Act now or 1140 hours childcare policy is at risk 

Confidence has plummeted so low within the early years sector in Scotland that only 30% of private nurseries are likely to offer 1140 hours of funded early learning and childcare, says National Day Nurseries Association (NDNA) Scotland.

NDNA Annual Nursery Survey - Scotland This contrasts hugely with the picture last year, when NDNA Scotland’s annual nursery survey found that more than half of private nurseries were likely to deliver 1140 hours of funded childcare to all three and four-year-olds.

But 46% of nurseries surveyed for the 2018 study told NDNA that they would be unlikely or very unlikely to provide 30 hours cover, with only 7% of respondents able to double funded childcare to meet the full 1140 provision on current funding rates. 

Funding shortfalls have expanded dramatically, with more nursery businesses expecting to make a loss and many owners fearing they will be forced to close before the ambitious scheme begins in 2020. 

Launching the report findings today in Glasgow, NDNA’s Chief Executive Purnima Tanuku said: “NDNA has uncovered the true predicament that nurseries in Scotland find themselves in and it has reached a crisis point.

“Private nurseries just don’t feel confident that sufficient funding will be passed onto providers by local authorities to make it worthwhile for them to deliver the full 1140 hours provision. This would drastically reduce childcare choices for parents. 

NDNA Annual Nursery Survey - Scotland “These figures make grim reading, with the average nursery having to absorb £1,188 for each child during the course of a year. Many are small businesses which just can’t continue with this level of debt.

“As the Scottish Government via local authorities is their biggest customer, it needs to guarantee it can pay a fair rate which would enable all providers to continue as sustainable businesses. 

“We need action now with an urgent injection of cash to improve current funding rates, otherwise many nurseries will not even be open by 2020.
“The requirement for providers to pay staff the Real Living Wage, which is over and above the legal minimum, is too much for nurseries to commit to without knowing how much they will be given per child. Nurseries as responsible employers support paying proper wages for quality work but to do this, they need adequate funding from government to deliver the policy otherwise they cannot make ends meet.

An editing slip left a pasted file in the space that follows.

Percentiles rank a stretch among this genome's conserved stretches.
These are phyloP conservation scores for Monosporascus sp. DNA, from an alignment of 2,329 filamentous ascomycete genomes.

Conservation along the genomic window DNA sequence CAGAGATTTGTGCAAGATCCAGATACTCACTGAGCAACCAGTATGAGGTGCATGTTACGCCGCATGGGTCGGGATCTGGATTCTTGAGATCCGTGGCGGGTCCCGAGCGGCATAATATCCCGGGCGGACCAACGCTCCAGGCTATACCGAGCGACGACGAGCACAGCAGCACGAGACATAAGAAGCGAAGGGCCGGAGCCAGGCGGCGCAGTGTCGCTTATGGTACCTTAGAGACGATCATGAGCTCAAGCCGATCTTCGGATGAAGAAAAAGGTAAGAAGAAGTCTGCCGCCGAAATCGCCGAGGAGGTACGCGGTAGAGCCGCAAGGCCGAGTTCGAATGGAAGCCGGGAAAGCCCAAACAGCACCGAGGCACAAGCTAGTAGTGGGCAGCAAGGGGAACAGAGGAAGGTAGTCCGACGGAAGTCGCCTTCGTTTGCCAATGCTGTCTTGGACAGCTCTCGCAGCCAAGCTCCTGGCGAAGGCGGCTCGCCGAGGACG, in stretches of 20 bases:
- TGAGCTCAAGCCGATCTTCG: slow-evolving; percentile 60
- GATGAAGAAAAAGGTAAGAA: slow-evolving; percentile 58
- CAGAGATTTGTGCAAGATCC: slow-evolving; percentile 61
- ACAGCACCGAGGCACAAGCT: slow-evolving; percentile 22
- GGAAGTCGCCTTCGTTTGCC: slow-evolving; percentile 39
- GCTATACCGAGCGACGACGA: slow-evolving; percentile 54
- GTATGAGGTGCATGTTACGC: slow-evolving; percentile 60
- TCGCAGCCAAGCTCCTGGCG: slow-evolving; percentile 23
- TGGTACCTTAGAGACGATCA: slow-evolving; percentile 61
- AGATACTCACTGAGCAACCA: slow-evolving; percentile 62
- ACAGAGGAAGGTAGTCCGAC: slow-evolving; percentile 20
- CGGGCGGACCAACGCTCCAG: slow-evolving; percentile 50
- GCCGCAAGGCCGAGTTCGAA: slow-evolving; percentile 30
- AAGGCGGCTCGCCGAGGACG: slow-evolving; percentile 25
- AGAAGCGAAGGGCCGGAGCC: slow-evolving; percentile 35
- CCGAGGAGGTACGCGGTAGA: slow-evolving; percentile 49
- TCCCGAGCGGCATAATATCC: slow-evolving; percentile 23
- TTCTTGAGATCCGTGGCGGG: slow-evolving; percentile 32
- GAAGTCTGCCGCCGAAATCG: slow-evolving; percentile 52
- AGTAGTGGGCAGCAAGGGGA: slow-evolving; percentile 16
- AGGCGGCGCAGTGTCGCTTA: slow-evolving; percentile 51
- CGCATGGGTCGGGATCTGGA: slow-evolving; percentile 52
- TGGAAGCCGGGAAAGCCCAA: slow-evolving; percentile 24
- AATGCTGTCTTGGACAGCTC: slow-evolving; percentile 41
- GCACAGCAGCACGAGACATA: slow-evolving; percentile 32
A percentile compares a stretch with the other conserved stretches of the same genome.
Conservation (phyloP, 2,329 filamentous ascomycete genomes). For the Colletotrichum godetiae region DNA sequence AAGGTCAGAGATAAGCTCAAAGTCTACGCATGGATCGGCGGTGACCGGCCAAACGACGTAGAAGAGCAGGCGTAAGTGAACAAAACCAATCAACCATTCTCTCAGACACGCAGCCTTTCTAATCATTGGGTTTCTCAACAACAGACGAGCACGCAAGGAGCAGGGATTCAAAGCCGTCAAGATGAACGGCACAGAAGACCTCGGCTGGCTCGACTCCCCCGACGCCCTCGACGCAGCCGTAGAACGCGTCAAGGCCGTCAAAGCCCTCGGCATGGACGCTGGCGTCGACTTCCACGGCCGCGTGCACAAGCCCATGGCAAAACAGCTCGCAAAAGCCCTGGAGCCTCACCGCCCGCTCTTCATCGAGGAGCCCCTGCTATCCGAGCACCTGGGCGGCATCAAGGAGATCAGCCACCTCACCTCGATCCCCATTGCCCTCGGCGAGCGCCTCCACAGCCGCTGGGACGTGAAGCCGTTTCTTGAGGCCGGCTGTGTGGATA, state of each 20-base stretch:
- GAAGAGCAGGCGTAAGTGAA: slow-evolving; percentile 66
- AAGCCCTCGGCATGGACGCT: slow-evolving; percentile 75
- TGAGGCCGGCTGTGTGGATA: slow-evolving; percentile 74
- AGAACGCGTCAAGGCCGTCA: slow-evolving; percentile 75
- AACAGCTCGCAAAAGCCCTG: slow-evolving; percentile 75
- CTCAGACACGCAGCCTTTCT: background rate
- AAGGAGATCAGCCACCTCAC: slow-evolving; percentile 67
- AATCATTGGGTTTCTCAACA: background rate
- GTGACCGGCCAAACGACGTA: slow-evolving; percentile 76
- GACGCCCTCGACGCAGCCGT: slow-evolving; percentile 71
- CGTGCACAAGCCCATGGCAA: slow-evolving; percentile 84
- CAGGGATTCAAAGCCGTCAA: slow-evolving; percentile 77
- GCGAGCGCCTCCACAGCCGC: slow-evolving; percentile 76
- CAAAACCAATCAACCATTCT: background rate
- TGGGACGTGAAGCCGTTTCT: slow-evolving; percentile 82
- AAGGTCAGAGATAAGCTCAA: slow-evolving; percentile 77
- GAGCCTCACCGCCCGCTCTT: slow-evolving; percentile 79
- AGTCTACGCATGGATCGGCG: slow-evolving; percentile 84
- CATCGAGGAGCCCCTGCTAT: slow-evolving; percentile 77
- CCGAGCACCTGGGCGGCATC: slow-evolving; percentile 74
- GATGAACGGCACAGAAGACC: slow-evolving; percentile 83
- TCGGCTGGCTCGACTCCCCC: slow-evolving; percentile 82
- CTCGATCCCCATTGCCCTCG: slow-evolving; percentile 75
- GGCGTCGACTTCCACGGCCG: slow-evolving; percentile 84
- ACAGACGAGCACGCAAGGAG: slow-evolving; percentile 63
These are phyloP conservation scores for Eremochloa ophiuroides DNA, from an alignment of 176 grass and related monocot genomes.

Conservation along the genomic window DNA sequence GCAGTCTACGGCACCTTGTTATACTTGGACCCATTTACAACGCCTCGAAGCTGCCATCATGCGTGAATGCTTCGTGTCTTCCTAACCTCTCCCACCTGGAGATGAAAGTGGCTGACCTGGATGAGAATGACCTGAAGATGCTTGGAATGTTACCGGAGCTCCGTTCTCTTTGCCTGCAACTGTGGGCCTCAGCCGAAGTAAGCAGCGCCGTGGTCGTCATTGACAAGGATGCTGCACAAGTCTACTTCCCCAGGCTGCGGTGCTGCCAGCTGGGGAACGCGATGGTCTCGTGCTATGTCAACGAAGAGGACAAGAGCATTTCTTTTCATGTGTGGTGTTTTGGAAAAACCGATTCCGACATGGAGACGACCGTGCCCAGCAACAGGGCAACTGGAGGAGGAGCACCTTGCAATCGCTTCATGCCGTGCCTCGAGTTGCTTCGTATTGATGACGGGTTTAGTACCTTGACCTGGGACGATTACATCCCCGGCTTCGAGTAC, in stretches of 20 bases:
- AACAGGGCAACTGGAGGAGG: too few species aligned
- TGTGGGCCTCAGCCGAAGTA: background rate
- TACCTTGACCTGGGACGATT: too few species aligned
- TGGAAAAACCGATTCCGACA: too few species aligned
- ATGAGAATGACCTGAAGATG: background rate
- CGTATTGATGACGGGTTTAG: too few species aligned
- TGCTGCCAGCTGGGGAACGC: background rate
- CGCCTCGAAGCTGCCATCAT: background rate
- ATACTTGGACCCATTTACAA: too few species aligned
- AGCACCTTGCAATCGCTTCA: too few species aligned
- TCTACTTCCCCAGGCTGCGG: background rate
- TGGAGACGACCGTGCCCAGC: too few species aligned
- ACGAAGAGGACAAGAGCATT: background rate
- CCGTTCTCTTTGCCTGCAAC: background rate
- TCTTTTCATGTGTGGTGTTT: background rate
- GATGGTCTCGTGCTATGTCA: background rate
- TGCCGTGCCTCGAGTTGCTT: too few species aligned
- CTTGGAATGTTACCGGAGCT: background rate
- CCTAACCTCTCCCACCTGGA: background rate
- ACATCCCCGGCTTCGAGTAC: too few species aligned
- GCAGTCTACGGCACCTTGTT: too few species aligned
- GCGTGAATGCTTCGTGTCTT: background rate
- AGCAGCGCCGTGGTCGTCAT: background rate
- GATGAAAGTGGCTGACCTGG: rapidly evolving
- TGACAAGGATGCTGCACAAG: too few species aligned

“Although we welcome the Scottish Government’s ambitions to give all children the best start in life, the sector needs to see the policy given priority and sufficient resources behind it for it to be a success.”

The survey also found that:

  • NDNA Annual Nursery Survey - Scotland Top three challenges for nurseries this year are increasing staff wages, recruiting and retention of staff, achieving profit/surplus
  • 79% of nurseries say funding for three and four-year-olds doesn’t cover their costs, with the shortfall increased to £1.98 per hour or £1,188 per year
  • Likelihood of getting involved with 1140 hrs scheme – 30% said it was likely/v likely compared with 51% in 2017; 23% not sure; 46% are  unlikely/v unlikely to be involved compared with 24% last year
  • 81% said a better funding rate would enable them to offer 1140 hours, 53% being able to make mandatory charges for “extras” such as food, day trips etc, 44% being allowed to set session times
  • Half of nurseries are increasing their fees and by more than last year (5.8% compared to 4.2%)
  • A quarter of nurseries say their local authorities are not funding cross boundary children
  • Fewer nurseries predict a profit or surplus (38% compared with 46% in 2017) but more predict losses – 16% compared to 12% last year
  • More nurseries are losing staff to the public sector – average of 3 per year for better pay and conditions
The NDNA survey took place in March and April 2018. We received responses from 226 nurseries, which is 30% of the total private nursery sector in Scotland. Case studies are available for a number of regions.

Read the Annual Survey report here.